Guided by CEO Doug Dunn, Alliance differentiates itself from its competition by supporting its customers throughout the entire term of their bus ownership from purchase through disposal, rather than merely selling the least expensive product and leaving customers to figure out for themselves how to service and support the vehicle.
Alliance has invested heavily in its seven dealerships and in its support staff, and these investments enable the company to service, repair and take care of any bus-related matter. Alliance has a 60,000-square-foot refurbishment facility with a full paint booth, its service facilities have as many as 10 service bays, and the company’s national service network, parts warehouse and on-site inventory allow it to perform every service buses need, from basic oil change to full refurbishment and paint with complete warranty.
“I have been a customer of Alliance Bus Group for four years and purchased multiple vehicles from them” says David Hindman, owner of Kids’ Zone Learning Center and Daycare in Marietta, Ga. “I have been extremely happy with their dealership and particularly their customer service. Every time I’ve had problems with a bus, Alliance has gone above and beyond in making sure I was taken care of and that my business didn’t suffer due to these issues.”
In July 2012, Alliance was named the fourth fastest-growing large middle-market corporation in Georgia by the Atlanta Chapter of the Association for Corporate Growth. “We are honored to have been nominated and recognized,” CEO Doug Dunn says. “It’s a great accomplishment and reflects on our quality personnel and their dedication to seeing Alliance Bus Group succeed.”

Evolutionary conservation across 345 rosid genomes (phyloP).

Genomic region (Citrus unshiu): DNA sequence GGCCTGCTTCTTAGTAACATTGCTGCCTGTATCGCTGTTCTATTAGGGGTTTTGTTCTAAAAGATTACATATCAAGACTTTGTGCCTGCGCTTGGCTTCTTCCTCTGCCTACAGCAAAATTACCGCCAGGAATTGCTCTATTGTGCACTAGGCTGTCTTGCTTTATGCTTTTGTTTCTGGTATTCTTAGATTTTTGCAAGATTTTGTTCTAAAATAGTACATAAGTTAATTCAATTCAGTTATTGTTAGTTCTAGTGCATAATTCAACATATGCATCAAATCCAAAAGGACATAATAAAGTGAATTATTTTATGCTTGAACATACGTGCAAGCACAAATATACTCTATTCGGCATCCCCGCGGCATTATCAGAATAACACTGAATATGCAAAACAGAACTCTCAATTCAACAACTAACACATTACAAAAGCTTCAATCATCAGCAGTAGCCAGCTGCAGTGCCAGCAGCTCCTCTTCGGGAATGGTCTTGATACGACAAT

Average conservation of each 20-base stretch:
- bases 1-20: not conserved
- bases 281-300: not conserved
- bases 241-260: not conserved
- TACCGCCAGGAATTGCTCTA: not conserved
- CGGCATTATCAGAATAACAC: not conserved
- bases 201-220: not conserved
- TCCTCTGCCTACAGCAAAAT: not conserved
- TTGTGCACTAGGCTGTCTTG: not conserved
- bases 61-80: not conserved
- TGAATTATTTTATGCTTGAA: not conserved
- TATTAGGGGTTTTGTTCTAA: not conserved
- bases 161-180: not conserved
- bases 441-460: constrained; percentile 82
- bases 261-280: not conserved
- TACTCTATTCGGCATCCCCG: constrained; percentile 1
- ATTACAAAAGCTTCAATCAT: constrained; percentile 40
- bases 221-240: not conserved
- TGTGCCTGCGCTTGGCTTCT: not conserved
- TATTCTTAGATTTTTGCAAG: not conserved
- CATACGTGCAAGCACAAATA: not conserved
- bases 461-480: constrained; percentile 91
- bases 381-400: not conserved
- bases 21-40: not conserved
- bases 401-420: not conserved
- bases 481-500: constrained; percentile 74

How to reach: Alliance Bus Group Inc., (866) 287-4768 or www.alliancebusgroup.com
Farmers play a crucial societal role — obviously, the healthier everyone eats, the better — and AGCO Corp. dedicates itself to supplying the tools to help farmers fulfill that role. Headed up by Chairman, President and CEO Martin Richenhagen, AGCO provides tractors, combines, sprayers, forage and tillage equipment, implements and hay tools, as well as machine parts, technical service support, financial solutions and practical advice for farmers.
“I deal with many clients, but AGCO is one of a kind,” says Benton J. Mathis Jr., managing partner with Freeman Mathis & Gary LLP. “If every American manufacturer did business like AGCO does with its customers, in terms of building a quality product and providing exemplary customer service, we would be in a far better economy in this country.”
In 2011, AGCO continued to refresh its equipment lines with a focus on high horsepower. In North America, the company introduced a number of high-technology tractors equipped with selective catalytic reduction engine technology. The new SCR-equipped tractors deliver improved fuel economy and cleaner exhaust for a healthier environment.
Toward the end of 2011, AGCO introduced its first self-propelled forage harvester, the Fendt Katana. The Katana is being marketed mainly to farmers already loyal to the Fendt brand, and AGCO expects that the product will open sales opportunities in the feed and silage sector and in harvesting biomass crops.
AGCO’s frequent advances in technology and design necessitate regular training updates. To address this, the company provides training to its network of independent dealers via AGCO Academy, a program offering up-to-the-minute training technology and instructor-led coursework.
The international team of employees who work for AGCO are the driving force behind the company’s success. To help meet the needs of its growing global business, in 2011, AGCO implemented a global talent acquisition process across all of its regions. Talent acquisition and development are two pillars of the company’s human resources strategy.
How to reach: AGCO Corp., (770) 813-9200 or www.agcocorp.com
There is little question that one of the big challenges for any organization is the ability to differentiate itself from the competition. Rising above the din isn’t easy. And as the race to compete on price becomes a losing proposition, the focus has shifted to providing an extraordinarily high level of service in order to stand out.